[map]A Page Structure Pattern from
Patterns for Personal Web Sites

Consistent Format

One problem inherent to the Web is that it's often hard to tell where one is. Did that link take you to another page on the same site, albeit with a completely different design, or are you on another site? The only sure way to tell is by comparing URLs. The rule of thumb is: pages with the same format (layout, images, etc) are on the same site; pages with similar formats might be; pages with different formats probably aren't. Having a consistent format is a key element that identifies pages as being part of your site.

Therefore, maintain a consistent format across all of your site's pages.

Giving your site's pages a consistent format has two major benefits:

  • It gives your site an instantly recognizable identity. If your site's logo always appears in the upper left corner of the browser window, then a visitor will instantly recognize a page as part of your site. The more elements that are common across pages, the greater the sense of site identity.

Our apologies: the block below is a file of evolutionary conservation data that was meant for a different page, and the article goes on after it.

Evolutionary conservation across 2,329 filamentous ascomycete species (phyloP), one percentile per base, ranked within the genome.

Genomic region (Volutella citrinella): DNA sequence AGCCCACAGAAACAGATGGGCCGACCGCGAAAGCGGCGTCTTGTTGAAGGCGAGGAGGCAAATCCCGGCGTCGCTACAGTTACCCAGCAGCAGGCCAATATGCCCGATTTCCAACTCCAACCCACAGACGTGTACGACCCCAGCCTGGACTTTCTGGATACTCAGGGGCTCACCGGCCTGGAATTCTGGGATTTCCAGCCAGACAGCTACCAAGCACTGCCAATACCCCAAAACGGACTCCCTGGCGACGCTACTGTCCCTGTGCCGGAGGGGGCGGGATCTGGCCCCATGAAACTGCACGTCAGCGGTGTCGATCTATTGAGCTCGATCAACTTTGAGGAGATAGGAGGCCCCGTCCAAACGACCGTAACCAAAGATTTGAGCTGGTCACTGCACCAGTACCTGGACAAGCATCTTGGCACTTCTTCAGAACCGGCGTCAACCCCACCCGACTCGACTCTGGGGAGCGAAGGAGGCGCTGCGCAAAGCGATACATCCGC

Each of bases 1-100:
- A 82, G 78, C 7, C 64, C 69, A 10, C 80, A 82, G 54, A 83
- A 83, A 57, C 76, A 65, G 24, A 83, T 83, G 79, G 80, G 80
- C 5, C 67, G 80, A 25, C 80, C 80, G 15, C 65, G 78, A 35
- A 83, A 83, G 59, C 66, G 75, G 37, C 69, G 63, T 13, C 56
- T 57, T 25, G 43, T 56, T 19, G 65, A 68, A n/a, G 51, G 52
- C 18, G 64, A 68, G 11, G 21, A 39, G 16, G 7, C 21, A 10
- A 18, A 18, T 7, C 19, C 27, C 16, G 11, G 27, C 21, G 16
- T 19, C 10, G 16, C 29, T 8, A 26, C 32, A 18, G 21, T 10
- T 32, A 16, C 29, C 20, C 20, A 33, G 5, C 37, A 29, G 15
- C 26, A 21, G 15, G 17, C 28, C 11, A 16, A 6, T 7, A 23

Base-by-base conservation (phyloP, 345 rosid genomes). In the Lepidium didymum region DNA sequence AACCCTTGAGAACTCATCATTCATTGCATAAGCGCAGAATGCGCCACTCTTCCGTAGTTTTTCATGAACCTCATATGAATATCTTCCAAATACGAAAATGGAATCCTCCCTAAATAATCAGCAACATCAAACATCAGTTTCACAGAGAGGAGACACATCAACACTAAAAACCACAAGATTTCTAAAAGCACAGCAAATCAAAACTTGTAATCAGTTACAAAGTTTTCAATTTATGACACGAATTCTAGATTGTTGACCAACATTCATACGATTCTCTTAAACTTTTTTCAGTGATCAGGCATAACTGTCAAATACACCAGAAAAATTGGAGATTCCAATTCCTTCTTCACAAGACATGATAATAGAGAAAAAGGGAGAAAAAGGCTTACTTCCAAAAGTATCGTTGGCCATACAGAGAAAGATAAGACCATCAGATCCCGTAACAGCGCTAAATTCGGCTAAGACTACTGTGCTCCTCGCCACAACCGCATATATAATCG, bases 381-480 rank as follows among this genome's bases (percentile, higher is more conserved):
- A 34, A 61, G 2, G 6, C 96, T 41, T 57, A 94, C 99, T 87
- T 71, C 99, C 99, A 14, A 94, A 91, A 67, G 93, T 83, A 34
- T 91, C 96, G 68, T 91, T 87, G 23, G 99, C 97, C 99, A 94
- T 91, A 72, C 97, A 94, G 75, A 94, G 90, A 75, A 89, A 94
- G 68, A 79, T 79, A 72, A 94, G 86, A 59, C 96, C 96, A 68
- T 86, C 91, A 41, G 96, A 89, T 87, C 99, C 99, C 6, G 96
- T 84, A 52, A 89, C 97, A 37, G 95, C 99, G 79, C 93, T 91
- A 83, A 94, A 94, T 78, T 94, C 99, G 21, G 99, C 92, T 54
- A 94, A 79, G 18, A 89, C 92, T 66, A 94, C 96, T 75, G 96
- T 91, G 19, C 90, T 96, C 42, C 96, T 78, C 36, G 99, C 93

• It makes site navigation easier. Once a visitor knows where to look on one page for navigation, that knowledge applies to all pages of your site. The more familiar the navigation, the easier the site is to use.

Formats span a wide range of design. One site's format might use fancy style sheets, tables, graphics, and interactive content. Another site might restrict itself to a minimal subset of HTML 2.0, eschewing images and using header elements to structure pages. Each of these formats is distinctive enough to be instantly recognizable. What's more important for consistency isn't what goes into a format, it's how consistently the format is used across the site.

There are several ways to give your site a consistent format:

  • Use a template for page layout, with fixed locations for different areas (content, navigation, page information)
  • Use a common set of visual elements (graphics, typefaces, colors, etc)
  • Give your pages a Standard Header And Footer

Last updated 8 July 2003
All contents ©2002-2003 Mark L. Irons